Beijing's announcement of a new "air defense identification zone" that overlaps with existing Japanese and Korean airspace sent reverberations across the Indo-Pacific region. While Washington, Tokyo and Seoul responded most sharply, each sending military aircraft into the newly contested zone, governments across Asia are watching China's moves with growing alarm. Beijing's attempts to unilaterally change the territorial status quo in Asia is compelling a growing network of regional security ties that is more welcoming to Washington than ever.
Today's sovereignty disputes in Asia are taking shape against rapid changes in regional security arrangements. Following decades of economic integration, the region has established a sophisticated diplomatic architecture. Building on this foundation, countries across the region are now engaging in unprecedented forms of military cooperation. Often excluding both the United States and China, these new ties are supplementing the traditional U.S.-led "hub and spoke" alliance system that has undergirded Asian security for decades.
This emerging Asian power web of ever-closer military cooperation among key countries in the region represents a response to worries about China's rise and a hedge against any diminution of America's regional presence. And it is emerging quickly.
Government-to-government security agreements are proliferating, including between Singapore and Vietnam, Japan and Australia, and India and South Korea. Australia's new Prime Minister Tony Abbott recently dubbed Japan his country's closest friend in Asia and the two countries are likely to expand joint exercises, military exchanges and training. Canberra and Tokyo earlier this year implemented an agreement to facilitate bilateral defense support, and they are weighing cooperation on a next-generation submarine.
While stepping up cooperation with Australia, Japan conducted its first bilateral maritime exercise with India in 2012, the same year that saw joint field exercises between India and Singapore, Australia and South Korea, and Japan and Singapore.
Japan has also enhanced its ties with Vietnam. Hanoi was Prime Minister Abe's first foreign destination after his return to leadership last December, and the two governments are moving step by step to operationalize their self-described strategic partnership. Significantly, Japan is bolstering Vietnam's coast guard capabilities and has begun doing the same with the Philippines. Even Korean-Japanese relations, which have deteriorated in recent months, may be turning the corner, largely as a result of shared concern over Chinese moves.
Building stronger links between Northeast and Southeast Asia, South Korea has sold trainer aircraft to Indonesia's air force, inked a deal to sell Jakarta three diesel-electric submarines, and may work with the Indonesians to develop a new, next-generation fighter aircraft. Indonesia, meanwhile, signed a defense agreement with India in 2001 and the two countries have recently agreed to regular, biennial defense ministerial dialogues to advance cooperation.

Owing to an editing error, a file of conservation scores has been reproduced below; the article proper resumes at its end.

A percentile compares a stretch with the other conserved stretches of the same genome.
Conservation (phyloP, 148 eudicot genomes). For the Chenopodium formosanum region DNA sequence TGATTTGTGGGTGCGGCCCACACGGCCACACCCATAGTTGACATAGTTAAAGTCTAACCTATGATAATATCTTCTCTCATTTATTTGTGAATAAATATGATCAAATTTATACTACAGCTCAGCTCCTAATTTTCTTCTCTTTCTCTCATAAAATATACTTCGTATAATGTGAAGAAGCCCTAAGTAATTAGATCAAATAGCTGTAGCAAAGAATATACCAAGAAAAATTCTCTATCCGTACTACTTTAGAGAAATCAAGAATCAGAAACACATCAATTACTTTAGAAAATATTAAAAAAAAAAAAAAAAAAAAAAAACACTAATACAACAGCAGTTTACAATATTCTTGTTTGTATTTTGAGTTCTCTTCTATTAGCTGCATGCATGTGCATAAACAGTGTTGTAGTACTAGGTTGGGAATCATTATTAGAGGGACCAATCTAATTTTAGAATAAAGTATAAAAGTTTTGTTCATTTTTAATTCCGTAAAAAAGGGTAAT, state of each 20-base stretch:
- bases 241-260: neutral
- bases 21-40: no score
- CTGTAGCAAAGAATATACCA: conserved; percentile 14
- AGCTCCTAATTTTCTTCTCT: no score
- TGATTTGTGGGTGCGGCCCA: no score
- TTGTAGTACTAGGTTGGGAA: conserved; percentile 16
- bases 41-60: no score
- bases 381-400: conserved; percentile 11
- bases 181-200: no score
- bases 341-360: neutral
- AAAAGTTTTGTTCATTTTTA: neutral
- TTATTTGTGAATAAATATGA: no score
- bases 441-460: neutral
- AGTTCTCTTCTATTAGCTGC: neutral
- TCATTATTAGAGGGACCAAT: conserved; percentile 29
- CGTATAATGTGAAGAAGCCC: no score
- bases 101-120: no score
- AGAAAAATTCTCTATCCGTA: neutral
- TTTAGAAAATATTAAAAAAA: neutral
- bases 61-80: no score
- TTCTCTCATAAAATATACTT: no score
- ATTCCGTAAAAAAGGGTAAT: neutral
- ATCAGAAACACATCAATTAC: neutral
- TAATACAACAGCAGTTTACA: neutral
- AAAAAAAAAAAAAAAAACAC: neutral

There are clear limits to these relationships. Firm treaty commitments require constant reassurance and practice to remain credible, and these less-than-alliance ties do not imply a mutual defense arrangement. Yet American policy makers should expect them to deepen, particularly in the wake of the kinds of unilateral Chinese moves that the region has witnessed in recent days.
This presents an opportunity for the United States, one that Washington should seize in the wake of Vice President Joe Biden's trip to Japan, China and South Korea. American policy should aim to provide a foundation for Asian countries to deepen security ties with one another in ways that contribute to U.S. national security, which in turn is linked to a peaceful and prosperous region. This includes promoting greater interoperability between militaries, working more closely with highly capable allies and partners like Australia, Japan and Singapore to build capacity in third-party countries, and resisting unilateral attempts to change the existing rules of the road in Asia.
These attempts are likely to accelerate the emergence of the very constellation of intra-Asian security ties that Beijing presumably wishes to avoid. Washington can and should continue to seek peaceful and productive ties with Beijing, but it should do so by leveraging this growing web. With very few exceptions the appetite for greater American presence in Asia, and for closer relations among countries of the region, is larger than at any time in recent memory. As the vice president no doubt heard in Asia, the Chinese may yet prove an inadvertent ally in this endeavor.
Mr. Fontaine is the president of the Center for a New American Security, where Messrs. Cronin and Ratner are the senior director and deputy director respectively of the Asia-Pacific Security Program. This article is based on a longer report available on the CNAS website.
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